Gilbert explained Blackdirt feeds chickens food scraps because it aligns with the farm’s ethos of regenerative agricultural practices and the creation of sustainable food systems, and it honors the chickens’ instinctual eating habits — which are more diverse than just grain. “The premise of this whole thing is not just to utilize waste byproducts, which is a good thing but is really primarily driven by trying to mimic the bird’s natural habitat and foraging tendencies.” The practice also provides practical benefits, Gilbert added, like reducing his feed costs.
“If we can achieve [healthy gut support] in a more natural way — that’s what we are after.”
Tom Watkins, co-owner of Murray McMurray hatchery in Iowa, said that he often feeds table scraps to the 200 chickens he raises at his home. He said studies like this one helps to validate the fruit and veggie-heavy feeding choices for his personal free-range chickens.
Still, both Watkins and Gilbert pointed out the potential pitfalls of apple pomace as chicken feed on a large scale. Gilbert mentioned that apple processors who are not connected to an orchard often buy their apples wholesale, meaning each apple comes with the little sticker you’d find pressed on fruit in your local grocery store. The stickers are notorious for causing issues for composting, and according to Gilbert, they can end up laced into large-production apple pomace, leaving traces of plastics he would not want to feed a chicken.
Watkins noted that on a large scale, there could be more hurdles to work through when using the apple byproduct. “Apples tend to spoil,” he said. He worries that in order to keep a product like apple pomace from rotting on a commercial scale, manufacturers may have to highly process it or add preservatives — he wouldn’t want to feed that kind of product to his chickens.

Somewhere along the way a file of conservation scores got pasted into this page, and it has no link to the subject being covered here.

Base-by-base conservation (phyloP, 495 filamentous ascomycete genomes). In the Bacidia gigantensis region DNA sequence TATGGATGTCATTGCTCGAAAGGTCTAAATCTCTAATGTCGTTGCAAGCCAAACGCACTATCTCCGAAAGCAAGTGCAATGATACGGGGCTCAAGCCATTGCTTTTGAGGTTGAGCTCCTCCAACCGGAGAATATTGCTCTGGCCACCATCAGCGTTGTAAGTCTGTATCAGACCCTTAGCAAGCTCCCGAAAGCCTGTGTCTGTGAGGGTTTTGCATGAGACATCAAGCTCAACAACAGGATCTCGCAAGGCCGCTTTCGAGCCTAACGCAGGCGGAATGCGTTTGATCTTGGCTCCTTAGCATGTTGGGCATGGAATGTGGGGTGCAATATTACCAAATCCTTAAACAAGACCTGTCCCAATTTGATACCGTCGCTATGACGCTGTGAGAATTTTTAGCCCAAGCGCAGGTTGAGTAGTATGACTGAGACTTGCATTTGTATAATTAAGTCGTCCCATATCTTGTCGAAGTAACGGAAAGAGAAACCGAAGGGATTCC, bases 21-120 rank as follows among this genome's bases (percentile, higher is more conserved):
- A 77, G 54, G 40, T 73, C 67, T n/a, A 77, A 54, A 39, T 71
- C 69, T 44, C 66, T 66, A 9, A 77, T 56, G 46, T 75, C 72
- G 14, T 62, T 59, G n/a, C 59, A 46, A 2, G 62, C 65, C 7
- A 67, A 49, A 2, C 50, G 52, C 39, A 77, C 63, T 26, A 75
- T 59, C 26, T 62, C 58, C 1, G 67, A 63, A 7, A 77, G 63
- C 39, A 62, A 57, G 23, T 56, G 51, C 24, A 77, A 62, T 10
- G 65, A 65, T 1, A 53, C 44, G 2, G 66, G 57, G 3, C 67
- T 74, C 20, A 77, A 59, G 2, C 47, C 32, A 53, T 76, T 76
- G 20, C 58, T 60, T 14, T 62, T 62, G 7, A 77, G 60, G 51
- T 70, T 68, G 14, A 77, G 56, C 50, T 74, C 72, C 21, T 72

That being said, local partnerships between cider makers and chicken farmers that reduce long shipping distances and the need for longer-term shelf stability could make the use of apple pomace feasible.
Watkins said most of the hatchery’s clientele run small-scale coops in backyards as opposed to larger operations, and he thinks that is where an apple pomace product could really excel. “I’d love to see feed formulated with [apple] byproducts or something like that. On a smaller scale, I think it’s great, and it’s good for both you and the chickens.”
For now, the research is still in its preliminary stages, Tako cautioned. The next steps will include the addition of apple pomace to feed for already hatched chickens, and that stage will get more into the feasibility of otherwise wasted apple pomace as a larger-scale supplement for chickens’ diets.
“If we can achieve [healthy gut support] in a more natural way, and not by necessarily using antibiotics or other factors that can infiltrate into the food system — that’s what we are after,” he said.